Living in this hostile land of northern Scotland, I’m closer to Iceland than most. A two-hour flight from Glasgow to Reykjavik, provided by the always sympathetic and easy-on-your-wallet Icelandic Air, is all that it takes to get me there to imbibe a tasteful pint of Einstök. From all the cities and nations that I’ve visited, Iceland is probably the one and only where I get this peculiar feeling of humans actually knowing their place. The inhospitable, glacial landscapes keep people humble, an inverted island mentality, as if all Icelanders have the awareness of Nature’s impending doldrum days. Man, it is absolutely different even from Aberdeen, where everyone is more focused on enjoying to loathe everything they see, complaining about their life’s miserableness at the pub’s stool; instead of thinking, you know, «fuck, look at the map on where we live, all that it takes is a sea’s bad day for us to be completely wiped out… shit, let’s stop complaining about Cameron a bit».

Thus, Iceland is this silent combination of ongoing peace and imminent disaster. Nature is everywhere, echoing, vocalizing at you. All your senses start to bloom like never before, as most towns where people congregate in this post-industrial era tend to clog them with exhaust fumes, mechanical bleating and ambulance sirens going bollocks. Not in Iceland. Your self-awareness flourishes as the day moves on and then there is this egotistical side of your brain which starts blabbing in you ear «I think I might belong here». But that’s just the envy for the locals, right. Even the Icelandic language, cryptic and much influenced by the Old Norse, sounds like it is coming directly from tree branches and basaltic soils.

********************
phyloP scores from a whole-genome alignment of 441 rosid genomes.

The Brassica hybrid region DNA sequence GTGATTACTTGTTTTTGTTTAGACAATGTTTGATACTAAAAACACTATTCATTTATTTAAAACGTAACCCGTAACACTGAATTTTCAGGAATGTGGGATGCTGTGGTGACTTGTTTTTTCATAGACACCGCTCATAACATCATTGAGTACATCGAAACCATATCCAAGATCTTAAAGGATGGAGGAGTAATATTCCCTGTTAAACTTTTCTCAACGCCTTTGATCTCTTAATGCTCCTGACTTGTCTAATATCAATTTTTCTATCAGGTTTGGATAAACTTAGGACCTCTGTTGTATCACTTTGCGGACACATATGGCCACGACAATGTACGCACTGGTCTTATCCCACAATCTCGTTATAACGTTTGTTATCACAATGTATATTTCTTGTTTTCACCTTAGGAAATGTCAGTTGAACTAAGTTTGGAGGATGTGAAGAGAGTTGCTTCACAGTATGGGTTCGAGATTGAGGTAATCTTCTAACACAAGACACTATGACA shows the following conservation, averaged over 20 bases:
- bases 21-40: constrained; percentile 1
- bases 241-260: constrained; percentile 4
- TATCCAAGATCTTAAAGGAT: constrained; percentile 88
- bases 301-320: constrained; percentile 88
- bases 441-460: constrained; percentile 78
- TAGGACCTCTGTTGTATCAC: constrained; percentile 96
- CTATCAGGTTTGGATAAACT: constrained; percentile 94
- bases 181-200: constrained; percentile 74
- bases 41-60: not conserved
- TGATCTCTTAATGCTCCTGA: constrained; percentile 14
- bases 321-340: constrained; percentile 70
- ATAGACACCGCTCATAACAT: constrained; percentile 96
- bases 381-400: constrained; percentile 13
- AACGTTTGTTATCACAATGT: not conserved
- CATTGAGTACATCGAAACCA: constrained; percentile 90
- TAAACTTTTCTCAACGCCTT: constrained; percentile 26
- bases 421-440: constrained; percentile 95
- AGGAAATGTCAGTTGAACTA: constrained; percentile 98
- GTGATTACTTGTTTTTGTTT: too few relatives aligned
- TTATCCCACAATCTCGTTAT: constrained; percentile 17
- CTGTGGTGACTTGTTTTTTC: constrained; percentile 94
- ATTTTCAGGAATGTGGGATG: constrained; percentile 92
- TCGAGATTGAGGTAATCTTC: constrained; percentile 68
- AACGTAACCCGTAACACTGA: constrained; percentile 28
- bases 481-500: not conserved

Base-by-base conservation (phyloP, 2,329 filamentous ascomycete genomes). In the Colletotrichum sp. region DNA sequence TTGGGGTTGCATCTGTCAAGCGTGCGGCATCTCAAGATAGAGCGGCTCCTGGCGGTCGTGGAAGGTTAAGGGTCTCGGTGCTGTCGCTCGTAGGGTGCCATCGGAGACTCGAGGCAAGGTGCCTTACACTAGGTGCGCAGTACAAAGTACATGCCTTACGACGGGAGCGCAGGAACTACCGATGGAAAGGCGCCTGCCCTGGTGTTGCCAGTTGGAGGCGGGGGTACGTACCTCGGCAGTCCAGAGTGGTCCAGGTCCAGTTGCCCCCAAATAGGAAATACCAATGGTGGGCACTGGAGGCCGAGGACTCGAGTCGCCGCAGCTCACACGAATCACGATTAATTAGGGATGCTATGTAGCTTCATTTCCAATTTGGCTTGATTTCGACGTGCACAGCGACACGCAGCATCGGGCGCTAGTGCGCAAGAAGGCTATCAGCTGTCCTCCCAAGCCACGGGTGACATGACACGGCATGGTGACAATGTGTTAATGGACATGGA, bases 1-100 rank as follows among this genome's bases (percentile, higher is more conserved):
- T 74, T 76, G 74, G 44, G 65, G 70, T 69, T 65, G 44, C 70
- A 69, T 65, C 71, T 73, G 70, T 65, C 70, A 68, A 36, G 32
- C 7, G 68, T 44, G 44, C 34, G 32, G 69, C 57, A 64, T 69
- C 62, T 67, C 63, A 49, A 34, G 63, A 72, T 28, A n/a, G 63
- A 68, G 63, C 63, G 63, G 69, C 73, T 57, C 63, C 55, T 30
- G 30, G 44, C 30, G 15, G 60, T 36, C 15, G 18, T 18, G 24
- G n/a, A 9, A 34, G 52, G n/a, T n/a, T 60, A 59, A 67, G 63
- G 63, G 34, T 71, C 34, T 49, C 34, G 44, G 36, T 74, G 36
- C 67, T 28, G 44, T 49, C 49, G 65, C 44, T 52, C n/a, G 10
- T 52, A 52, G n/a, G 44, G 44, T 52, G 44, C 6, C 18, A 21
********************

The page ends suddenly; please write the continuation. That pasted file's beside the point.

All of this to say that I’m deeply glad to have found about Hafdís Bjarnadóttir, a Reykjavik-based composer who has released this year “Sounds Of Iceland”, a beautiful field recordings album. It has no people-derived sounds, as if you’re listening to a pre-human age. Solely lava fields, waterfalls, birds, lakes, the sea and, of course, the iconic geysers. I’m in love with this right now and I might, if there’s still time, to throw it in my best-of-the-year list. It is a captivating effort and I guess that I’ll keep following Gruenrekorder to see if there’s more incoming, seems like a quite interesting label.